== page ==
In the case of our patient and in the case of the patient described by Stoll and Sanchez14), there was a delay in presentation of the paralytic symptoms following the last injections. This may be due to venous bleeding that slowly accumulated over several days12,14). In our case, the patients complained neurologic deteriorations two days after the final injection. Therefore, physicians should be aware and should inform their patients that potentially devastating neurological complications can occur days after an injection.
Spontaneous SEH is a rare but significant neurological condition2). Certain precipitating factors, including anti-coagulant therapy for prosthetic cardiac valves, therapeutic thrombolysis for acute myocardiac infarction, hemophilia B, factor XI deficiency, long-term aspirin using as a platelet aggregation inhibitor, and vascular malformation, are suggested to be correlated with spontaneous SEH2,8). Statistically, idiopathic cases account for approximatel 40% of all cases2). The most common site of a spontaneous SEH is the cervico-thoracic lesion. In our case, one patient who admited with paraplegia was spontaneous cervico-thoracic epidural hematoma.
The usual clinical presentation of a SEH is sudden severe neck or back pain that progresses toward paraparesis or quadriparesis, depending on the level of the lesion and the nerve root. In high cervical lesion, SEH could cause spinal shock, leading to fatal condition. In our cases, most patients were presented with motor weakness, sensory change, and gait disturbance (Table 1).
MR imaging can quite accurately characterize SEH and hence aid in early diagnosis and institution of definitive treatment13). Within 24 hour of onset, the SEH is usually iso-intense on T1-weighted images. Occasionally, there is a mildly or markedly increased signal. On T2-weighted images, there may be homogenous high signal or inhomogenous areas of mixed high and low signal. After 24 h, there is usually a high signal on T1-weighted images. T2-weighted images in most cases are the same signal as CSF. Important differential diagnosis to exclude are epidural hematoma, subdural hematoma, epidural metastasis and epidural abscess10,13).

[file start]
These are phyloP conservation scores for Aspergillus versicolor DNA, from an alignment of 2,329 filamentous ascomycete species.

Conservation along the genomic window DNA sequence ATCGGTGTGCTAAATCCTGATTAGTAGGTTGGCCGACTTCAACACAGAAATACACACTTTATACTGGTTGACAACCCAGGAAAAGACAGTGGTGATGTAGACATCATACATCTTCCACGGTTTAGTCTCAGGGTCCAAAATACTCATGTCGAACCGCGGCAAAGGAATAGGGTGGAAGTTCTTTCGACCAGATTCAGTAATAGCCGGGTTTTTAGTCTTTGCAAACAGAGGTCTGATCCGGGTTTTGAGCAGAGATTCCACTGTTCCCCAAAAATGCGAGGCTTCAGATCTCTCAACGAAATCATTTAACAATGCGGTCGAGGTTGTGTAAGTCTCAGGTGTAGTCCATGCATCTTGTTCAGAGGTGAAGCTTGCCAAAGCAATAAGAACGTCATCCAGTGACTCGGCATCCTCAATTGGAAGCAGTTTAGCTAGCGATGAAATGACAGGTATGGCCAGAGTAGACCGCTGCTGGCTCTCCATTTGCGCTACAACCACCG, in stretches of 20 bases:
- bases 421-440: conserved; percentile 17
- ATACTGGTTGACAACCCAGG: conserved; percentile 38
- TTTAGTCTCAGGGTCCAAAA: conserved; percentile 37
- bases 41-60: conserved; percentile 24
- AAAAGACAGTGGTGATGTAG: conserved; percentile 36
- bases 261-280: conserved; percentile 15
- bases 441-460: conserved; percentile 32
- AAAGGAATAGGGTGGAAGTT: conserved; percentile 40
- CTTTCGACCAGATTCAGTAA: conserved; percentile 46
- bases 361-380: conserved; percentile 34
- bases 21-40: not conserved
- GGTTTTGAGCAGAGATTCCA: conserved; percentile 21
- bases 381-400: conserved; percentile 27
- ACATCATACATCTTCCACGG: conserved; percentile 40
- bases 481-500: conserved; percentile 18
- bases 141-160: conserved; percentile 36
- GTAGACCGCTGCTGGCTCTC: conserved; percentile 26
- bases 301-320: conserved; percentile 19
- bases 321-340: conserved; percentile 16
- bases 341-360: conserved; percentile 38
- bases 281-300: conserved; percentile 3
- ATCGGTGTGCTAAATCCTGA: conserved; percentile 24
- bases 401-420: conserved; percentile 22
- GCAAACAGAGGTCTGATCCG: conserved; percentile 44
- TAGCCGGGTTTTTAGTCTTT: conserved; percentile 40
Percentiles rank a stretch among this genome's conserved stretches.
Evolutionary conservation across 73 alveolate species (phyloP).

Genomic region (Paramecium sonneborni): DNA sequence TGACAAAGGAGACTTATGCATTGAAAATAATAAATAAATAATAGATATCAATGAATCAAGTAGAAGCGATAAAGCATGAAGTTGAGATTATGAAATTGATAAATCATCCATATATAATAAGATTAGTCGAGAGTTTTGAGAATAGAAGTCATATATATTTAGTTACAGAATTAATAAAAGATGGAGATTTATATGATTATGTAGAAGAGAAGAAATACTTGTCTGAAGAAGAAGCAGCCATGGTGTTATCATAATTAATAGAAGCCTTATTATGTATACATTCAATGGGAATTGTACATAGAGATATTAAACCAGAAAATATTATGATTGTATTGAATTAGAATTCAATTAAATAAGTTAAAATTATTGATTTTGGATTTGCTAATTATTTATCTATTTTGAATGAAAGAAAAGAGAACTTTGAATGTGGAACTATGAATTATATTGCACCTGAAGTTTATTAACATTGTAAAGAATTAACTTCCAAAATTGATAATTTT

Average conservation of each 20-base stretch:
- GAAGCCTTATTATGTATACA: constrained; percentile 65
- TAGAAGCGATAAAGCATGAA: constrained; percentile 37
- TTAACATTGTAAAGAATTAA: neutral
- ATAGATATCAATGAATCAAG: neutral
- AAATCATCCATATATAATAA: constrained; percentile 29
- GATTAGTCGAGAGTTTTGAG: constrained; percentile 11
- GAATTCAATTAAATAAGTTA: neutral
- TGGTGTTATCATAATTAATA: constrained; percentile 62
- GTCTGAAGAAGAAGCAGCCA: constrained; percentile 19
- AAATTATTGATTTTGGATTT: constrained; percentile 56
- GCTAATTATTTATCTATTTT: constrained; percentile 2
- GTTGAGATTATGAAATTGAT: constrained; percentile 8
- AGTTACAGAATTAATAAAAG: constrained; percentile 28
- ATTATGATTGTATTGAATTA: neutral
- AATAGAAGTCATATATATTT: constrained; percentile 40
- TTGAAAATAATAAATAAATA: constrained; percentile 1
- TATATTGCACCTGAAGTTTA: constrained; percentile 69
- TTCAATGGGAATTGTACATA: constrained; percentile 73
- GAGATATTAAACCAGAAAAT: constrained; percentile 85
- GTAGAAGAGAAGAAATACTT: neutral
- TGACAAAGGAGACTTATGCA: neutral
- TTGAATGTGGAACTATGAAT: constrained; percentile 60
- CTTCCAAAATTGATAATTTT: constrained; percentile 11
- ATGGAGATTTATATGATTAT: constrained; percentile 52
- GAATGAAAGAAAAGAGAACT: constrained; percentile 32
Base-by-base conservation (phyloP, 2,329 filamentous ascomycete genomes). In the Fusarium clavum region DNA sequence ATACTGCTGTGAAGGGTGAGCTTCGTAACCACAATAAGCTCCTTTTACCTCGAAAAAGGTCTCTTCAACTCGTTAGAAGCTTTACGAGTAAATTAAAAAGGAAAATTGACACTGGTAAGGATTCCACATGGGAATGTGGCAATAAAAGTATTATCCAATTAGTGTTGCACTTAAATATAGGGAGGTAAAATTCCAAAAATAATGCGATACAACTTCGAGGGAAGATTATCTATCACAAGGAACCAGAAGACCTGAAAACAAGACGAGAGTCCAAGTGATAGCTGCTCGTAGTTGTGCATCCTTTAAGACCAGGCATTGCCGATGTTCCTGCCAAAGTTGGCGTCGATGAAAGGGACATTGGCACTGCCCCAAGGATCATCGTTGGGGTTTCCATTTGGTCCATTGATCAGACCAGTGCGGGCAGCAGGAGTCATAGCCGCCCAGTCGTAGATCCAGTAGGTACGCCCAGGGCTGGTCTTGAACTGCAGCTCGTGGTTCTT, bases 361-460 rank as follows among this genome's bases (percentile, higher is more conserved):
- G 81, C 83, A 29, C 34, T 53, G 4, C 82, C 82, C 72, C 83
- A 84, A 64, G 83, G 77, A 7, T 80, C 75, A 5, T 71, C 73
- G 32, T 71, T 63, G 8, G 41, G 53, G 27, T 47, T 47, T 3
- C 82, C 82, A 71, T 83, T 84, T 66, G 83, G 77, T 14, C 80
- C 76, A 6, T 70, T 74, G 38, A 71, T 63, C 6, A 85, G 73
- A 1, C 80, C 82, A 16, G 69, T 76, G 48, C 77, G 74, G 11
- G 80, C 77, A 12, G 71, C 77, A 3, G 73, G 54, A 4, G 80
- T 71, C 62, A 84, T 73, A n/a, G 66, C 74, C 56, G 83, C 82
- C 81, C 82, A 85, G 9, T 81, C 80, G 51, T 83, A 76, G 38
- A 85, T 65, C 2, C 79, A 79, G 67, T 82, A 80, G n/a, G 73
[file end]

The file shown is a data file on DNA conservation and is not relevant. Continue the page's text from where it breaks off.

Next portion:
Early surgical intervention is the general treatment for SEH1,2,4,5,8-14). Rapid diagnosis and emergent surgical treatment maximize the neurological recovery13). The procedure includes partial or total laminectomy and hematoma removal. If the exact location of the hematoma cannot be detected and confirmed by image, the dura is opened to exclude the subdural hematoma2). In cases with incomplete preoperative sensorimotor deficit, early surgery (within 36 h) are correlated with better outcome. Mortality is higher in patients with cervical or cervico-thoracic hematomas, especially in patients with cardiovascular disease and those on anti-coagulant therapy2,13).
There have been reported cases of spontaneous resolution of spinal epidural hematomas with good neurological recovery8,13). Some authors have proposed conservative management by lumbar puncture13). However, prompt surgical decompression should remain the treatment of choice except in cases whose operative risk is high and in cases with no neurological deficit1,2,4,5,8-14).
CONCLUSION
We experienced five cases of cervico-thoracic SEH. For patient's recovery, early detection of lesion and emergent operation should be required as soon as possible.